The Making Space store reflects the fashion brand’s socially conscious DNA and serves as a testing ground, offering exclusive merchandise, design programs, community events and more

Eileen Fisher’s new experimental location, dubbed “Making Space,” is quite deliberately showing its seams. The store in the Boerum Hill neighborhood of Brooklyn, New York, pulls the curtain back on the full life cycle of an Eileen Fisher product via a single location that’s equal parts maker space, Artist-in-Residence and a community hub where one can even take a sewing class—marking an entirely new retail concept for the brand, executives told PSFK during a walk through of the store.

The 4,929-square foot experiential unit will serve as a testing ground for the fashion merchant’s 69 freestanding locations and its presence in 1,000 department and specialty stores, and reflects the retailer’s mission to achieve maximum sustainability by 2020.

It’s also meant to be a vigorous nod to Eileen Fisher’s socially-woke brand DNA and a circular supply chain that repurposes materials and turns discarded garments into second-life fashions. “We’re selling things other than clothes, we’re selling our values,” said Rebecca Perrin, chief creative officer of Eileen Fisher. “We have a triple bottom line of people, profit and the environment.”

To that end, the Making Space store features a carefully curated assortment that privileges process over product depth and clothing racks stuffed with items.

More space is used to engage shoppers by revealing how product is made, be it via a rotating roster of artists, like a textile designer who creates naturally dyed garments, to showcasing how to find a new life for apparel that’s in its last lifecycle.

Eileen Fisher has been practicing conscious capitalism before the notion was fashionable since Fisher founded her eponymous brand of simple, timeless clothing out of her New York City loft in 1984.

Today, the brand is a Certified B Corporation, which means it voluntarily meets higher criteria for social and environmental performance, accountability and transparency, which is “extremely rare” in the world of fashion, professor Susan Scafidi, founder and director of the Fashion Law Institute at Fordham Law School, told PSFK.

Selling Sustainability, Craft And Community In A Single Location

As shoppers increasingly seek out socially-minded goods, which have moved from the margins to the mainstream, be it ethically sourced coffee or eco-friendly dresses that demystify how an item got to the store shelf and the hand that created it—think Etsy and the maker movement—the times seem to have caught up with the 34-year-old brand.

Now massive industry disruption is pushing Eileen Fisher to ramp up its cycle of innovation, hence the new concept store: an incubator to test and measure ideas that are designed to fuel growth and ensure its long-term health.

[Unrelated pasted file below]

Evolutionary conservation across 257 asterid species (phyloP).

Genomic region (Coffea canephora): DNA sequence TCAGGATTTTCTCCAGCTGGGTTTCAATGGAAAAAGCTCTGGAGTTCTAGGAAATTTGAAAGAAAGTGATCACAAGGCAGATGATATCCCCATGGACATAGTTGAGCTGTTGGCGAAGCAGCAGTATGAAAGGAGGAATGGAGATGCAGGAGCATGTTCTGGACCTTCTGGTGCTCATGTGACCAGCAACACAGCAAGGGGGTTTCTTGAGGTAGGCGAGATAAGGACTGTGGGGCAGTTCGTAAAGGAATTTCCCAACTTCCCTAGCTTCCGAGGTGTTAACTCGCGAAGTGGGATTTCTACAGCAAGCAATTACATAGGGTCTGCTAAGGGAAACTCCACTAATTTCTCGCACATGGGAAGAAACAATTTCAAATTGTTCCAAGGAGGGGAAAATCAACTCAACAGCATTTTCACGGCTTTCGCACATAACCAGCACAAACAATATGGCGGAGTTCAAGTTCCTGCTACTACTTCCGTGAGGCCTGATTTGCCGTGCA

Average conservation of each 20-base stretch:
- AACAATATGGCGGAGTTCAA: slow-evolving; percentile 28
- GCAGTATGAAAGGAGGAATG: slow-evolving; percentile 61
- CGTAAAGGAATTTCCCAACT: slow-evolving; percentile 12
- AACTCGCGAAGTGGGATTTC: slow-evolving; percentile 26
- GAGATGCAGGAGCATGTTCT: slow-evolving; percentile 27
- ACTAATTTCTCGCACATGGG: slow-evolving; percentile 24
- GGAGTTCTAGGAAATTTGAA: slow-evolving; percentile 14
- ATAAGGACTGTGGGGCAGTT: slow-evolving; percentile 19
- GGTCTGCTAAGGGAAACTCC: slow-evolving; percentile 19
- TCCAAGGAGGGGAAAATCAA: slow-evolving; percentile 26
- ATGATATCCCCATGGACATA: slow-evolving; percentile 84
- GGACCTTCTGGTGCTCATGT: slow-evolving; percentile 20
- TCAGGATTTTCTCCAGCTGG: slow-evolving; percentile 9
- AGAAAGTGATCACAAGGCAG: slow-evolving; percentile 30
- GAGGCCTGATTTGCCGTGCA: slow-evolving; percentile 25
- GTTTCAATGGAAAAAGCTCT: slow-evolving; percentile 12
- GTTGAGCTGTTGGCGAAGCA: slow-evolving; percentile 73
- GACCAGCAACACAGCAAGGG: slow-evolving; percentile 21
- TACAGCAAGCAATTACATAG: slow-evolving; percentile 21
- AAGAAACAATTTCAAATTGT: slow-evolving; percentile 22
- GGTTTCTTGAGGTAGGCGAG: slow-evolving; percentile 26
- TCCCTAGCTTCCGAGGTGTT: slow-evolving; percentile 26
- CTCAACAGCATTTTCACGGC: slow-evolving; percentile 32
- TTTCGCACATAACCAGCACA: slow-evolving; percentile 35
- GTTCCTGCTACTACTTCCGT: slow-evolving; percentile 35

Making Space will be used to gauge just how much shoppers crave a store with an edited merchandise selection that takes care to highlight “what went into making it,” Perrin said. “We'll experiment to find out.”

What’s more, it aims to tell Eileen Fisher’s circular story in a retail environment that plays up an expanding mix of recycled clothing and accessories, such as the Renew and Remade lines that take center stage.

The Renew collection is made from shoppers’ returned old clothes that have been modified for a second life. The Remade collection turns worn and torn Eileen Fisher items into one-of-a-kind redesigns that are cut and sewn at its Tiny Factory in Irvington, New York.

The store also spotlights the new DesignWork program, whereby consumers’ used garments are transformed through a felting machine into new pieces, like toss pillows, as well as wall hangings that add an art-gallery dimension to the space.

Along with the merchandise, the store serves up experiences. In a company first, Eileen Fisher is housing community-based artists in residence who will change out on a monthly basis.

During an August trip to the store, textile designer and native New Yorker Cara May Piazza was on site showcasing her technique for redesigning gently-used Eileen Fisher clothing into one-of-a-kind items patterned with plant and animal-based dyes.

Meanwhile, in a bid to create a destination for creation and inspiration, the store’s lower level will hold public workshops in mending, sewing and washing garments, events like Friday Night Wine, and Eileen Fisher’s signature LifeWork guest lectures and panel discussions, like “Mindfulness-Based Stress Reduction” and “Food as Medicine.” The retailer is also making the space available to the local community for public events.

Eileen Fisher is testing versions of the Making Space concept at two Detroit and Seattle locations, and at its shop at Bloomingdale’s 59th Street flagship in Manhattan.

“The retail challenge of the past decade has been luring consumers away from screens and into stores,” Scafidi said. “Eileen Fisher's new concept space will be baited with attractions that the digital environment lacks: hands-on experience and face-to-face engagement with artisans rather than simply salespeople or helpful bots.” Still, “any new retail concept is a fishing expedition,” she said.

But adding in the sustainability hook, which is “a lure for conscious consumers,” the net result is at least “very much on trend.”